Report: 43 of the World’s 50 Most Dangerous Cities in Latin America

AP Photo/Felipe Dana
AP Photo/Felipe Dana

Mexican research group the Citizen Council for Public Security and Criminal Justice has released its annual study of the world’s most dangerous cities, and Latin America has once again topped the list, with 43 of the 50 located in the region, and 19 of them located in Brazil alone.

Central America remains the violence capital of the world, with San Pedro Sula, Honduras, taking the number one spot for the fourth consecutive year. Caracas, Venezuela — which has experienced a spike in murder rates under socialist President Nicolás Maduro — continues to be the second most violent city in the world. Acapulco, Mexico rounded out the top three.

The report considers only cities that are not classified as currently active war zones — hence the absence of locations known to be the sites of mass violence, including Islamic State-held cities in Iraq and Syria. Also absent from the list are locations like Pyongyang, North Korea, for which there is no trustworthy public information on crime rates.

Brazil has seen a significant increase in violent crime in the last year. Three of the cities in Brazil on the list are new to it, and a number of those appearing served as host cities for the 2014 World Cup, including Manaus and Fortaleza. Given Brazil’s status as a host for the 2016 Summer Olympic Games, many are concerned that rising crime rates could damage the event. José Antonio Ortega Sánchez, the president of the Council, warned officials to directly target crime as a potential threat to the games. “If the Brazilian government doesn’t wake up to confront the problem, reduce levels of impunity and corruption,” he stated, “then they are going to have a very serious problem.”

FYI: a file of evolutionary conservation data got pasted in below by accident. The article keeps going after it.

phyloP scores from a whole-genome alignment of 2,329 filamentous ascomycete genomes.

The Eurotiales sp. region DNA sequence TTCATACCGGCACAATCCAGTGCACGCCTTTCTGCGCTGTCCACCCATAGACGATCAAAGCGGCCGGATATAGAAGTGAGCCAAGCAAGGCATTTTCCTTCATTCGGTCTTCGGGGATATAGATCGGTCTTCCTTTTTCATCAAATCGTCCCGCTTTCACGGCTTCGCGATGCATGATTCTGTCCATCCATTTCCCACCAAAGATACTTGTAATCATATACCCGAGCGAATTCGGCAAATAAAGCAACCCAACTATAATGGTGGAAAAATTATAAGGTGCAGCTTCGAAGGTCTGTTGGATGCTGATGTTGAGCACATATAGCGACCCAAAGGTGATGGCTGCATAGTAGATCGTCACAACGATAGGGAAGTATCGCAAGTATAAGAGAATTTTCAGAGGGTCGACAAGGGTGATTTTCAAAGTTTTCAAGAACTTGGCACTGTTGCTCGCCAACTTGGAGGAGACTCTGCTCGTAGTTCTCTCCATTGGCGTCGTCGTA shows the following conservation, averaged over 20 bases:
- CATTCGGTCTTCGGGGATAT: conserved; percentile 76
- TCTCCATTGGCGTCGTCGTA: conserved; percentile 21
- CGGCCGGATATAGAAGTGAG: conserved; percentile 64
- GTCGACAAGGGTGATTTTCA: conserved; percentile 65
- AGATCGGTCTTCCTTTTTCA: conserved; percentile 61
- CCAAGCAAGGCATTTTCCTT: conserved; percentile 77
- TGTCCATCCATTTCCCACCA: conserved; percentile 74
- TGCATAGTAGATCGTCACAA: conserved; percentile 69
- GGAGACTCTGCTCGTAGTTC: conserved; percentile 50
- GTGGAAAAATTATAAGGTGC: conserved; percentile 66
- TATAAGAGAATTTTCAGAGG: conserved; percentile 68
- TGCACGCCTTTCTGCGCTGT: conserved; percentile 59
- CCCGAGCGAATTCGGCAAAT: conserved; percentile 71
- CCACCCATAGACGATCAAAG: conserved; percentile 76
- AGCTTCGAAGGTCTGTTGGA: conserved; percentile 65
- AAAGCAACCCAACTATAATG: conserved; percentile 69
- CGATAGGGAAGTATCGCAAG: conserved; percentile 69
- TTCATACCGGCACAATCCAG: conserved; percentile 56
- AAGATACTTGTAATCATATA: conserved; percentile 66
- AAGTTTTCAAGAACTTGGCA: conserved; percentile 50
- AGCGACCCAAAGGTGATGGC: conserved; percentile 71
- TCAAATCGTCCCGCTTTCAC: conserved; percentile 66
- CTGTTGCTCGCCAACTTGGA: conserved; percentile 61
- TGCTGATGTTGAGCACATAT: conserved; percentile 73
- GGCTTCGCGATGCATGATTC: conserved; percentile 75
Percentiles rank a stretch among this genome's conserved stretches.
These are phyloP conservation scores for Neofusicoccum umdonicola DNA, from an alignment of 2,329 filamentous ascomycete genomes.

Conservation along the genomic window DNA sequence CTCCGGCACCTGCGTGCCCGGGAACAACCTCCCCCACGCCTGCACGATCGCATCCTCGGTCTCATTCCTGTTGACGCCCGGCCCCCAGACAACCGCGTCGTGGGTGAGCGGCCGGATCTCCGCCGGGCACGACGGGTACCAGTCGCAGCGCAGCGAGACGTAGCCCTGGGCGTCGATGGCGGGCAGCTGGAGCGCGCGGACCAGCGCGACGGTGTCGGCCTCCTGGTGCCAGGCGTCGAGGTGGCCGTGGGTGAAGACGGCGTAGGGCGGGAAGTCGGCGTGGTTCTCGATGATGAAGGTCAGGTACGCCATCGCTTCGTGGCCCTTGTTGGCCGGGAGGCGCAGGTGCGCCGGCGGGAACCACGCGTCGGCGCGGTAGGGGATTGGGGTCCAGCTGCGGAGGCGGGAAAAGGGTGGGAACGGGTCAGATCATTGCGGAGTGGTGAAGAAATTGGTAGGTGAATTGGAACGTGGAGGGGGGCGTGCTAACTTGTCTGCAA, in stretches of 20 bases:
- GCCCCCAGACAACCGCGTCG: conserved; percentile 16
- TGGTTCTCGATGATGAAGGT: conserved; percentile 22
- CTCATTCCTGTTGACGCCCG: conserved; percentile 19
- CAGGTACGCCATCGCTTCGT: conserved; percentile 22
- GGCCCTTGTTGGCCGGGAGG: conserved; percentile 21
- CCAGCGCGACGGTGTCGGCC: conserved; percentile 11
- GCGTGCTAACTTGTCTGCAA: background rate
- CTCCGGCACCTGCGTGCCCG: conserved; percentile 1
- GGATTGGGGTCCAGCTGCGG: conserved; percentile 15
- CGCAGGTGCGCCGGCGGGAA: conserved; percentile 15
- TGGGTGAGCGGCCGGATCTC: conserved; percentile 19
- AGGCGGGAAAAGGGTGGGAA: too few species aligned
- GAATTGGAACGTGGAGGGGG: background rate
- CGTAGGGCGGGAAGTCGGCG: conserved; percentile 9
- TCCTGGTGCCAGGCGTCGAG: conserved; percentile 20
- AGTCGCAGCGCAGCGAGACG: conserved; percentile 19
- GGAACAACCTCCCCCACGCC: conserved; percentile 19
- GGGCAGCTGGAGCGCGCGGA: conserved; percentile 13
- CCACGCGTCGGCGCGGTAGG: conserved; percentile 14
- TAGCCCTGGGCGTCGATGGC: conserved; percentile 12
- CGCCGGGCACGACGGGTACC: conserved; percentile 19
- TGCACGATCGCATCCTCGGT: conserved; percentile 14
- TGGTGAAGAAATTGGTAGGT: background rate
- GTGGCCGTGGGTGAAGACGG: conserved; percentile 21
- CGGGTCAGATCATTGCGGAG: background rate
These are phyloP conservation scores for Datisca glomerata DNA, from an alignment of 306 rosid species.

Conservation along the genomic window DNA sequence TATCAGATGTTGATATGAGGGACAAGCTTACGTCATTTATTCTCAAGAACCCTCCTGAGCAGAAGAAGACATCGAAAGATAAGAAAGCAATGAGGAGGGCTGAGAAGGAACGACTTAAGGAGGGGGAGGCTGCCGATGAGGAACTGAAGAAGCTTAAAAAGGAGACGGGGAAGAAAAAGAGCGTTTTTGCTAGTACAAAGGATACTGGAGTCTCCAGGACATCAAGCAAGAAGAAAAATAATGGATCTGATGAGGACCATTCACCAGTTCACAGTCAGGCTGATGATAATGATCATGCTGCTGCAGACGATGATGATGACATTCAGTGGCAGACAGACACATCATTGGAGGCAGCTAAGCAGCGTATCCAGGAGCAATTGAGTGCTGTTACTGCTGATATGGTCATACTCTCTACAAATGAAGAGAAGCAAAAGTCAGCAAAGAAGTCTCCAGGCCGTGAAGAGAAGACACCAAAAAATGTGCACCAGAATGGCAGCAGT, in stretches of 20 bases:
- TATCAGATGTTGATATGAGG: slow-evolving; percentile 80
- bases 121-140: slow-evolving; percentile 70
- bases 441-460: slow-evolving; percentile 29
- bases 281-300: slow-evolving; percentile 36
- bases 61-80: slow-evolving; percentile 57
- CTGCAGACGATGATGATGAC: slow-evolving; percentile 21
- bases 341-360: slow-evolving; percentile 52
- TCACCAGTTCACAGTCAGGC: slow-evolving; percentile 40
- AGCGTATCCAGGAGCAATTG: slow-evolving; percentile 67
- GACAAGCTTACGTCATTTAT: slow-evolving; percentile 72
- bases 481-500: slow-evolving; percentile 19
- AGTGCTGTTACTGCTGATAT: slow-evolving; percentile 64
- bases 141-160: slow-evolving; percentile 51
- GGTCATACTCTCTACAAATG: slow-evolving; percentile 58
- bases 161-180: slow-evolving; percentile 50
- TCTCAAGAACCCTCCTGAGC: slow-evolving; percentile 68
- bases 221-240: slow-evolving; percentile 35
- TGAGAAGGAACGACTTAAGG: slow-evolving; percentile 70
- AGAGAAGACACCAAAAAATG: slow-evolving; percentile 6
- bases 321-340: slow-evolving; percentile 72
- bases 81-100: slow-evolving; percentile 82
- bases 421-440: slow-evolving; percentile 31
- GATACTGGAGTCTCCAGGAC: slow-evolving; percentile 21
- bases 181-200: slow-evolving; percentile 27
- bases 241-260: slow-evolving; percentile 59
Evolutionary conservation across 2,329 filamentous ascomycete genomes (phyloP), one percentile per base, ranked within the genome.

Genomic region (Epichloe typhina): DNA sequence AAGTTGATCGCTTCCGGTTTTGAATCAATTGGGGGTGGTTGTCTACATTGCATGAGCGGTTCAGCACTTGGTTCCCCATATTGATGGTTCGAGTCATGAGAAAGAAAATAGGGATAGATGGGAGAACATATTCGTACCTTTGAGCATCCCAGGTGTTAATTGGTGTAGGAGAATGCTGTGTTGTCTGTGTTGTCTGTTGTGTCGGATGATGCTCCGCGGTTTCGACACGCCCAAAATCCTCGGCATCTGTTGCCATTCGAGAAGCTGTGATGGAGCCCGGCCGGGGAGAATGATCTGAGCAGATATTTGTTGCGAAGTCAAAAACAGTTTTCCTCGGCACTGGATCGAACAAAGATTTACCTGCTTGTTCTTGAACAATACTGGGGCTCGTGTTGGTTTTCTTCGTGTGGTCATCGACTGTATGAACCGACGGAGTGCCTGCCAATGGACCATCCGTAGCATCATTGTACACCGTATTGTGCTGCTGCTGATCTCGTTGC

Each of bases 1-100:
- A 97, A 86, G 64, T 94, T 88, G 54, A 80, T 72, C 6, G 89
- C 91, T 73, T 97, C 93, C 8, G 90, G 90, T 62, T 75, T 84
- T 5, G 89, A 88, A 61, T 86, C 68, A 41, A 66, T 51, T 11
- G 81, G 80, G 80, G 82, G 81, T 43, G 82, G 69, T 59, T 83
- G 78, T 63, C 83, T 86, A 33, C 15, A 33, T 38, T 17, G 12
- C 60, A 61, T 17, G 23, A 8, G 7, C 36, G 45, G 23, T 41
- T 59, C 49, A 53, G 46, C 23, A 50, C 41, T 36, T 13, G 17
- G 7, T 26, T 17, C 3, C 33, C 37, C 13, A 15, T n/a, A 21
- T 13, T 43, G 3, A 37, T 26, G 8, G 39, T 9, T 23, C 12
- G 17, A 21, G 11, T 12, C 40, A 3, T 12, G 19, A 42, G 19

The United States made the most significant contribution to the list outside of Latin America. St. Louis, Missouri endured the most significant increase in number of homicides in the world, up 46.27% in 2014. Detroit, New York, and Baltimore all also made the list.

Not all of the report is bad news, however. Ranking 49 out of 50, the Colombian city of Medellín, which developed a reputation as the world’s most dangerous cities for many years in the 1980s, barely made the list. “Maintaining this tendency, it is almost certain that in 2015 Medellin will fall off the ranking,” the report concludes.

Two cities made that jump definitively this year: San Juan, Puerto Rico, and Port-au-Prince, Haiti.

The United States, South Africa, and Jamaica were the only non-Latin American nations on the list.


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